Samsung announced a barrage of new features for its Galaxy S4 smartphone on Thursday meant to dazzle smartphone buyers: everything from touchless controls to new implementations of face-recognition technology.
But at its core, the smartphone is exactly what many expected it to be: a larger version of the Galaxy S III, albeit slimmer, with a faster processor.
Some features do seem truly useful, particularly new software that’s meant to make editing photos a breeze and allow users to film or shoot pictures from the phone’s front- and rear-facing cameras at once. Other features include the ability to use the smartphone as a remote control device, built-in translation software that will work with voice or text, three-way video chats and health and fitness-tracking software that keeps an eye on how many calories you’re burning as you carry your phone.
But early reactions to the phone have been ho-hum, with a few folks getting excited about individual features, but no one seeming to find the Galaxy S4 to be a real game-changer.
In its initial review of the phone’s European version, Consumer Reports said that the phone “falls short of being revolutionary.” Still, it got fairly high marks for packing so much into one device.
“The Galaxy S 4 may not offer the dramatic leaps we've come to expect from each new generation of Samsung smart phone,” wrote reviewer Mike Gikas after spending some time with the device. “It does, however, cram a remarkable number of tech-forward features into a relatively svelte package.”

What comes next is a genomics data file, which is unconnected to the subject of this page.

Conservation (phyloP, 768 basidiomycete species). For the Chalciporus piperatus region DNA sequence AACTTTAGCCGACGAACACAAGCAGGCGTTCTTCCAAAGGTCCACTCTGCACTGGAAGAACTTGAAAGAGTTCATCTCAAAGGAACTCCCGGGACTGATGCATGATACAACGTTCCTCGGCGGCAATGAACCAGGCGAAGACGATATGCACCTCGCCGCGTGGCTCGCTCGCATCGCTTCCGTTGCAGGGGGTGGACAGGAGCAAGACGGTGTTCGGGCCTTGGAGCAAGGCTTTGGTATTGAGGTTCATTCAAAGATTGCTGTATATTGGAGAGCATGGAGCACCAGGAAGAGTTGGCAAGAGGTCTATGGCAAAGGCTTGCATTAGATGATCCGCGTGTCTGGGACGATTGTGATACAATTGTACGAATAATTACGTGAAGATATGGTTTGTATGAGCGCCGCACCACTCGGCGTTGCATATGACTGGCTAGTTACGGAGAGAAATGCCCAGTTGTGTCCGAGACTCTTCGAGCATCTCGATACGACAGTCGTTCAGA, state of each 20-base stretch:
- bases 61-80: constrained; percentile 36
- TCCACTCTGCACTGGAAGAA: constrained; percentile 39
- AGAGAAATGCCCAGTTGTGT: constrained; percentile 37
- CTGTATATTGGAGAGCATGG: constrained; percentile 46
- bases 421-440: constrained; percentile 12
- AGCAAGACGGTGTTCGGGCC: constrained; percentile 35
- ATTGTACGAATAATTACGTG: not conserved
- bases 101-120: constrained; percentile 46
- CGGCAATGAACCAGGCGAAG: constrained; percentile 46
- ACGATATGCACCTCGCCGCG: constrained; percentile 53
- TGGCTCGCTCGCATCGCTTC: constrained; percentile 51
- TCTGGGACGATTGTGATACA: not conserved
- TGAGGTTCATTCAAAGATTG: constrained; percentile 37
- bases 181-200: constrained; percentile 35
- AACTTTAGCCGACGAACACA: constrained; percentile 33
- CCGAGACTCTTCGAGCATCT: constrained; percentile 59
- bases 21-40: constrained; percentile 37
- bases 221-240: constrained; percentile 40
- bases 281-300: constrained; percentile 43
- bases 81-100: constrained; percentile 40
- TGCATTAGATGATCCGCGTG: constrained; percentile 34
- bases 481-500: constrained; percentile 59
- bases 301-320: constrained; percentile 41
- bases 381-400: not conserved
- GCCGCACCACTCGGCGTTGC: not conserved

AP reviewer Peter Svensson said the phone lacks a “clarity of purpose” when compared to competitors’ phones. Apple, of course, has made a point of marketing its products as “seamless,” with features that allow users to use the same content across multiple devices. BlackBerry, Svensson noted, also has a very focused strategy of marketing its productivity to users and centering its major new features around that focus.
The phone is still expected to be a hit. As CNET’s Roger Cheng noted, Samsung has set up so much press and momentum headed into the launch that the company would have had to really flub its new model to lose its steam.
“In truth, the company could have released anything with the Galaxy S4 moniker, and it still would have garnered impressive sales,” Cheng wrote, adding later that it “doesn't hurt that the Galaxy S4 happens to be a pretty good phone.”
Samsung said it will start shipping the phone at the end of April, though it didn’t give any country-specific launch dates. The company also has yet to release the phone’s price. All four major U.S. carriers have confirmed they will carry the device. U.S. Cellular and Cricket Wireless have also said they will sell the Galaxy S 4 when it hits store shelves.
Sign up today to receive #thecircuit, a daily roundup of the latest tech policy news from Washington and how it is shaping business, entertainment and science.